A woman enters Choice Clinic, formerly Whole Women's Health Clinic, Monday, June, 27, 2016, in Austin, Texas, the day the U.S. Supreme Court overturned imposing stricter abortion laws in Texas. Oregon's access to abortion continues to be much easier than other states.  
Although the U.S. Supreme Court overturned imposing stricter abortion laws in Texas on Monday, Oregon’s access to abortion continues to be much easier than other states.
Oregon is one of the few states in the U.S. without any restrictions to receive an abortion, Mary Nolan, executive director of Planned Parenthood Advocates of Oregon, said. Women are not limited by age, parental involvement, waiting periods, physician or hospital requirements, gestation limitations or public funding, all common restrictions in other states.
But just because abortion laws in Oregon are not as restricted does not mean opinions on abortion are any less divided between anti-abortion and pro-abortion rights organizations.
The 5-3 ruling by the Supreme Court strikes down Texas legislation that would have required doctors performing abortions in their clinics to have “hospital admitting privileges” to admit patients into nearby hospitals. The other legislation would have required clinics to have higher standards similar to walk-in surgery centers, Nolan said, even though one type of abortion procedure requires pills but no surgery.
Many politicians in Oregon’s past have tried to pass legislation like that proposed in Texas. Oregon Life United this year sought to put on the ballot an initiative to ban state funding of abortions but put its signature drive on hold in May.
“Extremist politicians who oppose abortion have introduced bills like this in (Oregon during) every legislative decade and every one of them have been denied,” Nolan said. “The voters on a statewide level have had a chance to enact restrictions and the voters have said, ‘No, we don’t want to do that.’”
On the other hand, Liberty Pike, director of communications at Oregon Right to Life, said she believes the facilities at which women receive abortions services should be required to follow the same restrictions basic surgery centers are required to follow.
“Women are having surgeries in these facilities and they should be governed by the same restrictions in places where they get colonoscopies,” she said. “But in Oregon we have such a strong liberal bias that the legislation was not able to pass.”
Pike also finds it concerning that abortions in Oregon do not need to be done by a licensed physician and can be performed by nurse practitioners, midwives and physicians assistants.
“Clinics don’t have to be licensed with a medical doctor to perform an abortion,” she said. “It doesn’t have to be a doctor who does it. It can be a nurse. There are also no restrictions on the length of when an abortion can be done.”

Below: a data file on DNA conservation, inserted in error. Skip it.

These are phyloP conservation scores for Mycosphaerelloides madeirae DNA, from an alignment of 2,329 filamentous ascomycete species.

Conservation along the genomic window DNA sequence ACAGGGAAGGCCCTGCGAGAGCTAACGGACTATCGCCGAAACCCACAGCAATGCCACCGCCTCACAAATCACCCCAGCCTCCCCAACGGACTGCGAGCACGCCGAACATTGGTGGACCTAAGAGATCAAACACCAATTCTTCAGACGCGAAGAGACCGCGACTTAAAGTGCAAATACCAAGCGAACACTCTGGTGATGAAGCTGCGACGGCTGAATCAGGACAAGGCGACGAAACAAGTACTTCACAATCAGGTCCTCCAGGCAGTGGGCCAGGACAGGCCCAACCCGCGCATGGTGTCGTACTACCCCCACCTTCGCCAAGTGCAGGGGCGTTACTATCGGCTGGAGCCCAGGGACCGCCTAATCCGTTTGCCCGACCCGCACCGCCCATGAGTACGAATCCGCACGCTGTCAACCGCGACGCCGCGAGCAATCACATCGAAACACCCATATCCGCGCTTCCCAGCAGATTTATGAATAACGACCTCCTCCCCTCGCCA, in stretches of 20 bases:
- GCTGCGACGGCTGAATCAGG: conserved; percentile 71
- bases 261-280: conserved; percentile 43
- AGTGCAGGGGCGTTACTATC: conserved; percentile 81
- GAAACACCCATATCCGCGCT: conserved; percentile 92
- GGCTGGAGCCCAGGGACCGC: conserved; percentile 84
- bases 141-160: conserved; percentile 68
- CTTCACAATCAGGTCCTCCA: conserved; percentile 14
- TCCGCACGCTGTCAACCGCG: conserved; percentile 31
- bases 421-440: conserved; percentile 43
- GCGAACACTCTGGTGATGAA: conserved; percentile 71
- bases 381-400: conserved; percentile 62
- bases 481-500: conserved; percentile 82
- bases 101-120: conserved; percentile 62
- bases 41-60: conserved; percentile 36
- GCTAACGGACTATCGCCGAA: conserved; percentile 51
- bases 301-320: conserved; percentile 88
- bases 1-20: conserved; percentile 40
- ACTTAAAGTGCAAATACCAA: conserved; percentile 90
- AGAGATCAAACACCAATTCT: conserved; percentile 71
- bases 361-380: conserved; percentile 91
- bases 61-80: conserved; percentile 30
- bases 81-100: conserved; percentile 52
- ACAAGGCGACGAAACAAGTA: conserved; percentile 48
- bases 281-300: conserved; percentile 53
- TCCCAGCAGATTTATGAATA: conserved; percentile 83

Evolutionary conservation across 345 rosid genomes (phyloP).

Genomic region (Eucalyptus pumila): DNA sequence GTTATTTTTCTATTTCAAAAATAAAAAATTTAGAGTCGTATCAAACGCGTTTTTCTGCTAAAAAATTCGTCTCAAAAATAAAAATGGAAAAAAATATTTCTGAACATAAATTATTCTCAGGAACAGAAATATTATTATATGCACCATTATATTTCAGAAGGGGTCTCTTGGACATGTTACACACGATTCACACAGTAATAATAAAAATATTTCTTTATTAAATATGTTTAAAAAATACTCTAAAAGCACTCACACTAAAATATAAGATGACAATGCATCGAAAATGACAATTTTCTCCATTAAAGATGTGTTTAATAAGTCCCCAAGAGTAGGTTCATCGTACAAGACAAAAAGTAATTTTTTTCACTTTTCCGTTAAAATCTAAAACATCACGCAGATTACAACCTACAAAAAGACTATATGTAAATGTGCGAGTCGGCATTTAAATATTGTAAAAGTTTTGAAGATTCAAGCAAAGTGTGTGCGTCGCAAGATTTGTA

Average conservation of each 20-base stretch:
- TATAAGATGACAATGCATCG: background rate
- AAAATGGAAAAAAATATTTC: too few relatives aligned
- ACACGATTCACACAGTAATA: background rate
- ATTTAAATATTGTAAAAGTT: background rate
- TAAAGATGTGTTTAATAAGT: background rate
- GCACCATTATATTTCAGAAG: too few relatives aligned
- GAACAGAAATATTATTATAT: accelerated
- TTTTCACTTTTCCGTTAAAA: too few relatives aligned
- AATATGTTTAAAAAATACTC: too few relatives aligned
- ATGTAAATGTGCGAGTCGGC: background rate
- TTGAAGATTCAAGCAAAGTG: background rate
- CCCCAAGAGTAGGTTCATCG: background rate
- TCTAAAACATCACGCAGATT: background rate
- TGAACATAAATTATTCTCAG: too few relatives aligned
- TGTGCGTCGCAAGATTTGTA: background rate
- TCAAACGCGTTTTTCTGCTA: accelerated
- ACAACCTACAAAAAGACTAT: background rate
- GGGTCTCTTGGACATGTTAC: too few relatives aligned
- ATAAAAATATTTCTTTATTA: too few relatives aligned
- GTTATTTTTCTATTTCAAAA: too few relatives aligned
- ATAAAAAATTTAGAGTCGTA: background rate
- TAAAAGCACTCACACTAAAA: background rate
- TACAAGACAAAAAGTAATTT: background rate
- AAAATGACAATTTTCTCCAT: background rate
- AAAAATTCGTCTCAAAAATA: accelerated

Between January and April of 2016, Oregon Health Authority reported 1,812 abortions performed in Oregon, with 99 taking place in Deschutes County.
Although those numbers might seem high to anti-abortion groups, Nolan said, the overall abortion rate in Oregon has decreased. According to a 2015 preliminary report from Oregon Health Authority, 8,604 women received an abortion in Oregon; 2,959 abortions of those occurred between January and April. There have been 1,147 abortions fewer this year within the same time frame.
Nolan said only about 3 percent of treatments at the 14 Planned Parenthood locations statewide are abortions and said she believes it is because of the increased use of contraceptives and lowered rate of teen pregnancy rates in Oregon. The amount of comprehensive sex education in Oregon school districts is different compared to the rest of the nation.
“Oregon law requires school districts to provide age-appropriate education so they are prepared and are empowered to delay having sex until they are ready,” she said. “Because of the success of accurate sex education and preventative care, women are empowered to take control.”
Pike said she and Oregon Right to Life sometimes refer women to resources like Stand Up Girl, an online forum where women can discuss their real-life experiences dealing with unplanned pregnancies.
However, just because Oregon does not have any major legal restrictions against abortions, many women still struggle to access basic necessities needed to receive adequate health care and abortions, Hannah Rosenau, director of policy and improvement at NARAL Pro-Choice Oregon said. NARAL Pro-Choice also offers resources such as transportation, lodging and child care for unplanned pregnancy and abortion appointments.
“We do get calls from women who have (abortion) appointments in Portland and have additional challenges getting to where they need to be like gas, a place to stay, a bus ticket,” she said. “I think one of the pieces we’re really seeing is it’s not just about insurance coverage. We are seeing it’s about accessibility where there are additional barriers going on in real people’s lives. It’s important to adjust so we can have true access.”
— Reporter: 541-382-1811, hsanchez@bendbulletin.com

You may also like

Back to Top